Internet Payments

Secure & Reliable

Your data is encrypted and secure with us.
Godaddyseal image
VeraSafe Security Seal

Lethbridge Herald Newspaper Archives

- Page 7

Join us for 7 days to view your results

Enter your details to get started

or Login

What will you discover?

  • 108,666,265 Obituaries
  • 86,129,063 Archives
  • Birth & Marriages
  • Arrests & legal notices
  • And so much more
Issue Date:
Pages Available: 12

Search All United States newspapers

Research your ancestors and family tree, historical events, famous people and so much more!

Browse U.S. Newspaper Archives

googlemap

Select the state you are looking for from the map or the list below

OCR Text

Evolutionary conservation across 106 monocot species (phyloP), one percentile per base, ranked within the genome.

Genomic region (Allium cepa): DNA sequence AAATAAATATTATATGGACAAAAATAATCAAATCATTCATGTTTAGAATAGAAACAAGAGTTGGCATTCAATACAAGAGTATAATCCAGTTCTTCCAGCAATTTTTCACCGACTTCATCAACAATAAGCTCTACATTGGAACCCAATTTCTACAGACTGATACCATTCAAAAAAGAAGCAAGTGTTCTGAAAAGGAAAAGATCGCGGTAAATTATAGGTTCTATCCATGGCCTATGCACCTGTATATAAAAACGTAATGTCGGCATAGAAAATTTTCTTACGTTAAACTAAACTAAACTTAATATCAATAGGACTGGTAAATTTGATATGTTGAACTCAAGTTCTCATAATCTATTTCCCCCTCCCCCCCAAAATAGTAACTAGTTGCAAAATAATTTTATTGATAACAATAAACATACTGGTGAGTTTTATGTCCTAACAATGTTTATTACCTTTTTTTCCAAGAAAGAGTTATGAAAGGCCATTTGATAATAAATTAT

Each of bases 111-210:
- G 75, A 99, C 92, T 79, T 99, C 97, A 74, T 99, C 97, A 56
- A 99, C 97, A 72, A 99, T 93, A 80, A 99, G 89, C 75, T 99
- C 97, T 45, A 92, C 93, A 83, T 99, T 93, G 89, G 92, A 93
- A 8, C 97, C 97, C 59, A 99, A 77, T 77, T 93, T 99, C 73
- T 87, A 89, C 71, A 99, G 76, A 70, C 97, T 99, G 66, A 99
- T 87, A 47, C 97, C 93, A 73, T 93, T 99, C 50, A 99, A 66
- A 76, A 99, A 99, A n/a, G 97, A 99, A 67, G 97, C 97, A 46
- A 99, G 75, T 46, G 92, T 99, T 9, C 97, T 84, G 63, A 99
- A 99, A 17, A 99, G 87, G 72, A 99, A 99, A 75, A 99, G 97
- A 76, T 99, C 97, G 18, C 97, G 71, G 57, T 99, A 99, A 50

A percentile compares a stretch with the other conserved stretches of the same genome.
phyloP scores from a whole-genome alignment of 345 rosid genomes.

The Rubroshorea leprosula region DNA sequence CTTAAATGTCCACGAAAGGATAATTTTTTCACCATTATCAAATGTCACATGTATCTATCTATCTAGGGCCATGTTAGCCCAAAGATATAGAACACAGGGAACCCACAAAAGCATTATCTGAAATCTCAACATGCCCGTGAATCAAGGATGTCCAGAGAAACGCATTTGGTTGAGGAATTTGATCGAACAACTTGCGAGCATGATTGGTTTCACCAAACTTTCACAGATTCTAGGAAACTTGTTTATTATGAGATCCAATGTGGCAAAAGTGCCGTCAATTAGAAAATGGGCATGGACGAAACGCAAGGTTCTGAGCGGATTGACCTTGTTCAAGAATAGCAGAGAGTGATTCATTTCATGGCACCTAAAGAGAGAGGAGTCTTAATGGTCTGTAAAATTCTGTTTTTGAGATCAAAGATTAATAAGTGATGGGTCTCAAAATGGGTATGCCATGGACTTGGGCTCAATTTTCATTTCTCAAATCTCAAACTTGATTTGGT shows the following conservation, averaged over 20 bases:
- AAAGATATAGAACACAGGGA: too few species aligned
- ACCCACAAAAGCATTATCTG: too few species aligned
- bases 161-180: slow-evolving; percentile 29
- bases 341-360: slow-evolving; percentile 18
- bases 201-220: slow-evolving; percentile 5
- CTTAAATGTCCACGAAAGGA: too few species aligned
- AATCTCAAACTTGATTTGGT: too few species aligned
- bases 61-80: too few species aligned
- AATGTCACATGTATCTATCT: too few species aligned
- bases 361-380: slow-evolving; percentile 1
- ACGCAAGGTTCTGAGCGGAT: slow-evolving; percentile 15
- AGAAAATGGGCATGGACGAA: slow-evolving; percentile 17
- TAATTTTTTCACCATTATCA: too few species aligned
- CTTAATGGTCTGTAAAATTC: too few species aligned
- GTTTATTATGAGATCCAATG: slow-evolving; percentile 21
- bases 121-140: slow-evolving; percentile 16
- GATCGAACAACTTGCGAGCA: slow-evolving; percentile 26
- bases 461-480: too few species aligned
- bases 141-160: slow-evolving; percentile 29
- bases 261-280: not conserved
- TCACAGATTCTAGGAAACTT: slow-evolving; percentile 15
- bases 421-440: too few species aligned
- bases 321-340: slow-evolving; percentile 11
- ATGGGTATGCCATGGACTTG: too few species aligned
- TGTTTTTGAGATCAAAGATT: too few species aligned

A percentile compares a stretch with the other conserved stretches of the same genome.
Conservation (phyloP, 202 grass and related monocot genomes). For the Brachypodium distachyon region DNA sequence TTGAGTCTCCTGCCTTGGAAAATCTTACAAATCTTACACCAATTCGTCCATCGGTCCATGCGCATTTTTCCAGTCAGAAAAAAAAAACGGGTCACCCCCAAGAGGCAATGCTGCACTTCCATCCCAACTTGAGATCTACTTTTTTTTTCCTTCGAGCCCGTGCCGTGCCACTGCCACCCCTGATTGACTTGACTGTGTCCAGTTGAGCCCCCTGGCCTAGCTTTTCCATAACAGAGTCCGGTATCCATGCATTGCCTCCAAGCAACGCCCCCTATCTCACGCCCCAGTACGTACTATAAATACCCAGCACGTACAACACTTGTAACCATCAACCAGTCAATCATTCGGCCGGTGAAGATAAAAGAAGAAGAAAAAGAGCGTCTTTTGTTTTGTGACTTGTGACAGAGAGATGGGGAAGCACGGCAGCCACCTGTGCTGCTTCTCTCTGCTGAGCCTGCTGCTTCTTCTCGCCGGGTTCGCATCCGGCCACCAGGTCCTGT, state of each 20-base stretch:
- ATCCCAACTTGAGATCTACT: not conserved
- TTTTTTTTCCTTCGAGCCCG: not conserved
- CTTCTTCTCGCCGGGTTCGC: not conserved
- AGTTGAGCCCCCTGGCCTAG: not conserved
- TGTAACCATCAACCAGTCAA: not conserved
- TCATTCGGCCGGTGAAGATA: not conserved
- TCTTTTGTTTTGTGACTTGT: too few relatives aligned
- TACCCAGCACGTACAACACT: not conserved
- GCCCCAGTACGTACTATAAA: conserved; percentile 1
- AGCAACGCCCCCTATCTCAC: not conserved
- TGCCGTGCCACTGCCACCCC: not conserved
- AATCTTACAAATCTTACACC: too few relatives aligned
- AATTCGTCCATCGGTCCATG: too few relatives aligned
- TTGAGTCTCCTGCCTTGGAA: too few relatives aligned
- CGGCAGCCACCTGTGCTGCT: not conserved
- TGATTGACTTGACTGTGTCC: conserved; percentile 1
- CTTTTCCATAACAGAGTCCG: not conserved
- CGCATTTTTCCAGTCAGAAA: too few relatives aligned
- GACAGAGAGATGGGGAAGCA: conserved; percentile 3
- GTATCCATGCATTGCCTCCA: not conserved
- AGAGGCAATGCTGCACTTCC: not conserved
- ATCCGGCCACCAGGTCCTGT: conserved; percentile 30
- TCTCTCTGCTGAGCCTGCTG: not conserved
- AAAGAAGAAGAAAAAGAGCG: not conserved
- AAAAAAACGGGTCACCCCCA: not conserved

Lethbridge Herald (Newspaper) - June 26, 1913, Lethbridge, Alberta THiirsday, June 2fi, lOtg 1 HK X.EJ JTBBIDGE JIAfEY iTEKAlAf Pagfi 7 LOCAL PRICES Grains and Provisions Trices imlil iiinuerH; No. 1 Nocl.iicrii ........................ VH No. 2 N'oi'tlipni ........................ 75 No, 3 NortliPiri ........................ "'I No. 1 Northern ........................ fill No. i'l Nortliorn ........................ 5'1 No. I Ued ................................. 77 No. a Itol ................................. 74 No. 3 Red ................................. (i!) No. �! Red ................................. No. 5 Rod ................................. 5-i No. 2 Alfalfa, per ton...... 11.00 No. 1 Timothy.......... 17.00 niuo loiiit .............. I'i.OO Produce- Produce prices to cetalleM- Sti-nwherrioa, per 'U i|ts........ 3.30 Toniitoos, ij?r l-lli. uruta..... �i.eg oats wore steady, hnt a llttlo firmer. Flax was stronger, tol-]o\y\ng II IJiiIuth advance. The oponintr and flosiug prioea today wero as follows: Wheat- Opfiti Close .Jillv............ !>8% !I7T, .luno - Frank Hums , waK this afternoon sentenced to ten yeuiB in I'ldnionton penitentiarv liy Chief .JiiKtiee liarvoy, aituc bein^ found guilty on u charge of forgery. The yoiitli, who was not more than ' 20, Htole two CI-'.R. choqtics worth Hit), Hi Coronation, in Kebruaty, and endorsed them, though he knew ; they wore for another. .Vt the time, he was out on profjatioji, havini^ been Henteiiecd to two year.s in the penitentiary for a Himilar offense in 1011, and his sentence was not real ly up till .May 11 The rhiel' iuslice .said that punishment had failed entirely in this case. The hoy was hardly out of .iail when he started his old ways. !i v/aa evidenre he had to he kopt in oonfinemcnt till he made up his mind to cease He would get out before the l^^n years were up if he 3ho^ve(i that he would do right. The hoy was unmoved as he heard the sentence, which is the stifiost handed out here for a long time. NRS. JAME5 CALBECK BELIEVED TO HA\/E BEEN' SHOT BY HER LITTLE BOY AT COLLINQifl/OODi Raymond's Program For Dominion Day MONTREAL MARKETS .V/oi'.trea!, June 25.- On a run of butcher cattle which were for the most p.irt grass cows, prices broke to cents to 35 ceutB per hundred at the east-end stock yards, for the latter. There \vc; e few steers iu evidenc*, and th"^ brought firm prices. Among the butcher cows offered, there were V6i?y few which could be classed as top grades. - There seemed to be a rather bear-Ish feeling among the packers concerning ihe entire list of the stock at present, and buying 13 only being dons on a very moderate scale. Sheep and lambs wore lower today on increased offerings. Hogs wert- also off lin cents per hundred. EUaier feeling was anticipated, owing to the lower prIceE being quoted in the wast and the anxiety of consignees to sell previous to the expected decline. Offers aro still being- asked by wire fvovii all points on car lots. Calves were very steady. .Ri'.ceiptB of butcher cattle, 425 head. Good atcGTs, 6.75 to 7.00; fair, 6.25 to R 50; medium, 5.7B to fi.OO; butcher cowB, good, 5.25 to 5.50: fair, 4.50 to ,^1.00; poor to good, 3,00 to 4.40; receipts, of sheep and lambs, 7.50. Market easier; old sheep, 4^2; spring lambs, 9 cent�, on scales. Receipts of hogs, 1,020; market easier, 25 cents lower. Selects, 10.00 to 10.25; sows, 8.50 to S.75; stags, .1.00 to 5.50. Receipts of calves, 1500. Market steady; 3.00 to 12.00 each, according to size and tjuality. ARE ON AT FERN Fcrale, B- C, June 25.-The provincial examiaations tor entrance into High school opened this morning and nineteen candidates presented themselves. Eleven of these are from the Fernie Public school, and the others from schools in surrounding districts. The Fernie candidates are, Conroy Colton, Dorothy Dicken, Ruby Dimmick, Mary Dragon, Russell Dudley, Bay Qould, Alice Kerr, Geo. Kerr, Doris Smith, Sylvester Nan Dusen, and Marion Westby. John Craig aiid Lionel Kearney come from Hosmer, and Waldo sends Stanley Jackson, Ben Palmer and (irace Ross. Marjorio Johnson, of Elko, and Albert Parsons and John Simons, of Michel, compieto the list. The police of Woodstock have been nskod to be on the lookout for Ralph Coghlin, a l.'J-year-old boy who has iUaappeared from his home. Raymond, June 20.-Raymond public is going to celebrate Dominion Day, and all cordially invite Magrath and Welling to come over and let the little folks especially, have a time. The Sunday schools of the town have taken over the work for the Dominion Day exercises. The loUowing program lias been arranged. Races for I children every year from 2 to 14 years. Three races for sif's ; also three for boys from 14 to 21. I^ole vault, boys under IB years. .'V race for all unmarried girl.s ; also one for boys. Barrel race, rolling inside of the barrel. Three-legged race. A greased pig. "-V Uen Hurian chariot race", (Indians to ilrive their wagons and all they own, around the track and then set their lent, and the one who with his family's help IJnishes hrst, wins the race). Relay for girls. High jump for boys under 16. Fat men's race. Fat women's race. Egg race for women, (egg in spoon and run {o a line and return. Sack race for men, (both feet in a sack). Potato ra(!e. Pony race (14 hands and under). Slow race, (exchange riders). All children who run, under fourteen years, will receive prizes. Good substantial prizes arje offered for every event. There will also be a captain ball game between three girl teams. Other events will he arranged on the grounds. Bishop Evans and his llock is at the Lethbridge fair feeding the multitudes. The Raymond district is well represented at the fair. Mrs'. S. Rouse and M. Y. Boyer were visiting Mrs. Foster, Mrs. Rouse's sister, at Eldridge's ranch Saturday and Sunday. Mr. and Mrs. Azier Briggs, of Magrath, 'were visiting Mrs. Geo. Kirk-ham Saturday last. Mr. Briggs just returned from Utah, where he was married. Lee Brewerton, who has been visiting in Utah, returned to his old post on Saturday. Mrs. C. H. Neal has gone to Swift Current, where her husband is working in the grocery business. Mr. and Mrs. J. S. Whitehead, of Annbella, Utah, are visiting Mrs. Hancock. Mrs. Hancock and Mrs. Whitehead are sisters. Mrs. A. -K. Skousoii, \vho went south in April, is home again. She has been visiting refugees from Mexico and refatives in California, Utah and Idaho. Elder P.. B. Robinson just returned home from Arizona and California, where he has been laboring for over a year. Dr. Rivers, of the provincial jail, and A. Sotilhard, were visitors in Kaymonri on Saturday last. JDr. Riv-ffrs is an old resident ol Rayniond, and he says that things look good to him. The doctor was out after a prisoner and to take one to liberty. The road is now turn-piked from Raymond to Lethbridge. Mr. John Powelson on this end and Warden Rivers on the Lethbridge end have made ends meet, and now it is up to Raymond to connect up the railroad where the government stopped working, or if the town would move the poles out of the.centre of Broadway so tlvat the graded road can be used. JiMMIE CALBECfC THE LITTLE BOY, yi/HO, t5 THOUGH Tiro, \ H^VE fiCClD�NTALL)t, Principals ii t;ie pitiable traai:!dy at Collingwood, where a little boy is thought to have shot his mother accidentally. SIO WAS m EO SERVIA'S NEW PREMIER Belgrade, Servia, ,Tue 24.-^King Peter has entrusted .M. Pnsitch, premier, who recently 'resigned, with the reconstruction of the Cabinet. Only the holders of the portfolios of war and Justice will be changed In the UQW combination. SQUAW DROVE OVER SIXTY MILES WITH DEAD HUSBAND IN RIG Macleod, June sn-The stoicism of the Indian is proverbial. Here is a remarkable local instance. ! During the recent electrical storm, I Short JIan, a Blood Reserve Indian, j with his wife and child were driving [home, when near Nanton, a bolt ol lightning struck Short Man dead as he sat beside his wife. The fallen brave crumpled up and sank to the floor of the carriage. Grabbing the reins from the dead hands ol her husband, the suddflijly widowed squaw, proceeded to drive the long sixty or seventy miles to the reservation, the jottrney occupying about .twenty-four hours. On arriva.l at Stand-Oft the:Jiinerai was held. M. R. Matheson and wife of Jumbo Valley, arrived home froin their trip to Toronto on Monday noori. They report a very pleasant and instructive time at the meetings of the assembly and a wholesonie delight in again viewing old Ontario in Jun?. Next Sunday we expect to have Mr. Walkinshaw, the Vancouver Hall student, who is stationed at Meadow Creek, to supply the pulpit. The following Sabbath we hope to have our former pastor, Rev. .\. 0. Patersop, of Kerrisdale, B. 0., with us. We are delighted at the thought of renewing old acquaintanees thus, ^and hope Mr. Paterson will be able' to stay the week and visit with us. The two following Sundays' supply will be taken by Mr. Cameron, of Spring-paint, who is also a Vancouver .Hall student. J., P. HOAG, B.A. Of London, Ont. Just appointed provincial continuation inspector. oin Forces With Farm Products Company (Continued from front page) The amalgamation m(;anfl a gruat ; gaving in time, for Kai m f'roducts I Limited Is alrealy opfimiing iindf^r a j charter that permits of the carrying I outjjf all of the many iilans The an-i nual meeting of J'nrrn I'roducts Ltd. j has been called for ,/uly 5. when it i Is planned to elect a new directorate j In which there will be ri"pr��entatJon j of the new Interests that are comlnj; j i;ito the company to aid in the carry-j Ing out of the market plana. I IntereBts Coincide ! Farm Products Llmlte*] was organ-! Ized last year by a nurnhnr of farmers j resident in the Lethbrifii;e and Coal-; dale districts. It is capitalized at '?100.000. Its m?mberHhlp has ateadily increased, and there l� today number. I ed among Its stockholders many of I the most Influential and succeesful i farmers hereabouts, thft mont of whom I are engaged in mixed farming. It has been very succesaful, and has during last fall and the winter handled and sold large Quantities of hay. grain and vegetables, supplying markets for a long distance, and biinglng to the producers a far better price than they would ordinarily have obtained through trading �with middlemen and wholesalers. The bu8ini?as established has beon recognized a.s one of Import to Lethbridge, and the requirements of the coming stason bade fair to necessitate an increaso of working capital in order to construct storage sheds and improved handling facilities. Instead of two ooncerns in the field handling the samt products, and the stockholders of nnp being also interested in the otli'.'j- to a considerable extent, the amalgamation permits of this continuance of the business along those broad lines, and pro-I rides the means for increased stor-! age. I The stock of the company is dlvid-! eQ into shares of $10 each and is sold only in blocks of ti^e shares, and the aim Is to k-eep the larijest proportion of the stock among (ht farmers and producers of Southern Alberta and in gPWU. lots, in order io carry out the co-operative idea. Cold Storage  � The plans and formal application for a Dominion government subsidy for cold storage were forwarded to Ottawa yesterday afternoon, and steps were taken to obtain apur tracks to the proposed site, and to arrange with the Canadian Pacific Railway company for rate.= on live stock, refrigerator car serviii^ etc. Stock Yards The cold storage plans call for a building costing $48,000, to contain el�ven large- cold storage rooms for the han'dling of all classes of products, from fruit, eggs, butter, cream etc., to dressed meats, provisions, lard and everytiiing perishable. One entlrie floor of upwards of 5B00 square f�et floor space will be devoted to the Bubllc storage of automobiles, carriages, household goods, etc. The basement is to be devoted to the manufacture of liyglenlc ice, a plant being Installed sufficient to produce an average of .30 tons of Ice dally the year round. Trackage facilities are arranged for right to the very doors of the building, and a refrigerator car service will be instituted dally between Lethbridge and the Crow's Nest Pass and other places for the speedy handling of perishable products and the supplying of the trade with butter, eggs, dressed meats, fruits, vegetables, etc., at wholesale, the jobbers and wholesalers being Invited to pool in this business. ' The plans for a live stock yards and central market are on as large a scale, and some of the properties retiulred have been arranged for and plans are being prepared tor submission to the city authoritiEB In order to assure approval, as there will be requirements bearing on health regulations, sanitation, water and se'wer service to be considered, all of which'have been arranged for subject to approval. In addition to these features there will be a large building erected at a suitable location on the C. P. R. tracks, very convenient of access, which will be utilized as a hay exchange, and a portion of It devoted to storage of potatoes and such other vegetables as it Is advisable to handle ac certain seasons in large quantities, thus facilitating their shipment. The market will handle all sorts of produce, and all kinds of live stock raised on the ml.ved farms of Southern Alberta, and the aim will he to get the highest price obtainable for the farmer, through being In dally telegraphic communication with the larg. er markets of Calgary, Edmonton, Winnipeg, Vancouver and Toronto and being in position to make immediate shipment in quantity. This, In the live stock end of It alone, means a great deal to the farmer, and It furthermore meana that the small farmer with his few head of cattle, sheep or hogs will be enabled to get the beneflt of carload prices through the opportunity of ^gsemhHng small Jots at th� stock yards until stich time as carload lots can be advantageously shipped. There will be, it is expected, a very considerable profit from the manftfaoture of Ice and other byproducts, for there will be many bl-products with the establishment of an abattoir, and these profits will go back to those farmers who as stockholders in this co-operatlve concern have undertaken to estftbliaJi a, market for all. When you think clothing-think of the Scotland Woolen Mills Co. Ltd. 404 Fifth Street South Lethbridge, Alta. TEE BIG TAILORS And to help you remember the Scotland Woolen Mills Co., Ltd. we are giving away with every order for a suit or overcoat m EXTHA PASE OF PANTS ABSOLUTELY FREE. Call and look it over frjr yourself. See what we mean when we say we will give you an extra pair of pants ai?solulely free. Suit or overcoat, made-to-measure, with extra pair pants It's a world-famous proposition, litis of ours, and means al.isolute satisfaction for a suit of clothes; better fit than you've ever had, prompt delivery; one pric>r. All we ask from you is a look. It's a pretty poor specimen of a man who can't tell all-wool by the feel of it, or a good pattern without adjusting his glasses. There is a crowd of full mill webs of cloth waiting a call from you. Look at the texture! Take your choice of any pattern; there is only one price for any made-to-order suit or overcoat. No More-^20-No Leaa. And above all, remember that we give an extra pair of pants with every order for suit or overcoat, absolutely free. Out-of-town men should M'rite for our fashion plate, easy seif-measuring chart, and latest patterns, which will be mailed free. _______ HIlMiiii 404 FIFTH STREET SOUTH, LETHBRIDGE Eight Were Killed in Wreck on C. P. R. (Continued Irom Iront page). Cars were not demolished it was a comparatively easy matter to get out the injured and they were immediately rushed in motor cars to the city hospitals. C. P. K. Acted. Promptly The C.P.R^ officials despatched medical men and others to the scene of the accident as soor. as possible and did nobly in caring for the injured. Passengers who were able to continue their journey were taken west tonight in a special by way of Kemptville. Wrecking crews from Ottawa and Smith's Falls were promptly on hand and it is said that the track will be clear for traffic early tomorrow morning. The train for Toronto was also ^ent around by way oi Kemptville. There was remarkably little panic among the passengers. The Russians took things stolidly, while the British immigrants showed their breed by those who escaped or who are only slightly injured helping the less fortunate to extricate themselves. Those who were injured bore up most pluckily after the first alarming cries, and their grit was commented upon by physicians and others. There were many pathetic scenes as women and children going to join their husbands and fathers, or whole families going to the west were removed, injured. Some members of families were killed, while others who wero injured were hurried to the hospitals so quickly that their relatives did not know where they had gone. Most of the deaths were caused by the people being hurle4 through a window into the river. One woman and a boy, who were apparently leaning out of the window,, were caught imderncath and their bodies w^ere the last to be recovered. Chief Engineer Mountain, Inspector Lalonde and Chief Operating Ollicer A. J. Nixon, of the Railway Commission, went out to the scene of the accident shortly after it occurred^ They made a sketch of the layout, and a superficial inquiry, but will defer for a day or so ^a more thorough investigation. One of the flffiCi.'als said that owing to the con- dition of the track the real cause could not be readily established, but he inclined to the view that the rail had "kinked" from the action of the sun and after standing the pressure of the locomotive and forward cars, became diisplaced, causing the other cars to be thrown off. U. S, GETS ARGENTINE BEEF New York, June 24.-A consignment of 100 quarters of Argentine beef, the first ever imported to this country, was placed on the New York and Brooklyn markets today. The shipment was made by London speculators, who want to try the experiment of placing beef which has crossed the ocean to England, and re-crossed it to New York, in competition with American grown beef that has only made the journey here from the West by rail. The Argentine beef was sold at 12 cents a pound, as against cents a pound for American beef. ? : ? � ? : � ? ?  BULGARIANS ATTACK SERRVIANS Belgrade, .lune 25.-A. strong force of Bulgarian troops attacked the Servian positions at Zletovo and Ratkovaz In Macedonia at one o'clock this mom-_ ing. The attack, according to official information was unprovoked. Fighting was still in progress at a later hour. ? ? ? * old altnbst all the World's Records and Championship Trophies, their winnings being equalled by no other make. If you want to shoot well at the trap, use THE SHBI^LS OP KNOWN QUALITY AND PROVED SUPMRIORITY 8376 ;